Flight test day is just round the corner. As it comes closer, your instructor will spend more time in ground preparation. You will be grilled on different elements of maneuvers and tasks that you will perform during practice sessions. And than, you are tossed a curve ball by the CFI.
Ground-reference maneuvers and steeps turns are on the agenda. You come prepared to discuss skills, risk management and knowledge associated with maneuvers that are listen in the Private Pilot – Airplane Airman Certification Standards.
When you perform the steep turn, you bank the aircraft in a 45 degree angle. You are checked by your CFI continuously for the right maneuvering speed.
Depending on weight, a 1978 Cessna 172N needs to be within 80 to 97 knots indicated airspeed.
You check the numbers for today’s maneuver and insure that you will not cross the limit during this maneuver.
When we are executing a steep turn, what is the minimum speed that need to be maintained?
The question lets us think about two risks associated with steep turns.
First – how much excessive structural load we are imposing on the aircraft when we make ‘abrupt or full’ control inputs above the maneuvering speed?
Second – How to prevent crossing the critical angle of attack (AOA) of the wings by allowing airspeed to go too low while executing high-load-factor maneuvers?
The question sure will make you think.
With increase in bank angle, there is an increase in airspeed at which AOA becomes critical. So, it is important to be aware of risk of associated stall.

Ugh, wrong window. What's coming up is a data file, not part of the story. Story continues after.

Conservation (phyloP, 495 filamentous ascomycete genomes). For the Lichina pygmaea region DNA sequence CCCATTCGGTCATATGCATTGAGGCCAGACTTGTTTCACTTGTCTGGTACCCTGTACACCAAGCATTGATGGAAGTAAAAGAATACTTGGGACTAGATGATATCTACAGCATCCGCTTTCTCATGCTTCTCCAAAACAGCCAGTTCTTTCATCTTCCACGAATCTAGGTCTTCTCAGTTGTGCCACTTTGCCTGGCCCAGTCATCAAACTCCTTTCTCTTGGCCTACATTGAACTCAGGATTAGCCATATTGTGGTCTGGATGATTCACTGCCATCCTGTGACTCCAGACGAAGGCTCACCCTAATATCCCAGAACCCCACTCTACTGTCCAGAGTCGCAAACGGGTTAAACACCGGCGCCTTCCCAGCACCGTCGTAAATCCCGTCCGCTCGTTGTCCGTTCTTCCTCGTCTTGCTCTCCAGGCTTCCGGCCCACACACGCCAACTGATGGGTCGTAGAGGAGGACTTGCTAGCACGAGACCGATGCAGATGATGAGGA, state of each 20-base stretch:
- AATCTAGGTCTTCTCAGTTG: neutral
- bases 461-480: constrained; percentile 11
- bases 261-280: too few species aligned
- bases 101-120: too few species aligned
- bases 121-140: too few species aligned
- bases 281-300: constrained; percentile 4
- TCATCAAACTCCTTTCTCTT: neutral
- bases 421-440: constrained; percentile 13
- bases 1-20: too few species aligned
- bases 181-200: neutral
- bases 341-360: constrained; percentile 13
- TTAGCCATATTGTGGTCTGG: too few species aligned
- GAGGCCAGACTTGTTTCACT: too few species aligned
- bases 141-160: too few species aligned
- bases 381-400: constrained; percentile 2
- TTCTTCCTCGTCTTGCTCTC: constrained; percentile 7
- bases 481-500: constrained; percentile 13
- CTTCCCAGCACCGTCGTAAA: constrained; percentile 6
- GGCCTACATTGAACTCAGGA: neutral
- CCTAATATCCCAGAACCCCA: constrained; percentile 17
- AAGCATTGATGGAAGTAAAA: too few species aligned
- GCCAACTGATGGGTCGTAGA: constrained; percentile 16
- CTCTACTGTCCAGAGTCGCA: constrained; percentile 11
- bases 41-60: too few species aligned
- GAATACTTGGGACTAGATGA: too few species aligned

As has been mentioned on page 6-3 of Airplane Flying Handbook, “a ground-reference maneuver should not exceed a bank angle of 45 degrees or an airspeed greater than maneuvering speed”.
The handbook also states, during pre-flight planning, a student pilot should check the POH / AFM for the predicted stall speed at 50 degrees or for the steepest bank angle along with the margin of error in this maneuver.
The textbook explains this point by giving some numbers. In case an aircraft stall at 50 knots in level flight. The same aircraft in 45 degrees bank turn will stall at 60 knots and at 70 knots when it is turning at 60 degrees bank angle, in level attitude.
Student pilots should keep a constant vigil on bank angle and airspeed, not just to pass the flight test, but because, the handbook also states that “the load factor increases at a terrific rate after a bank has reached 45 or 50 degrees.
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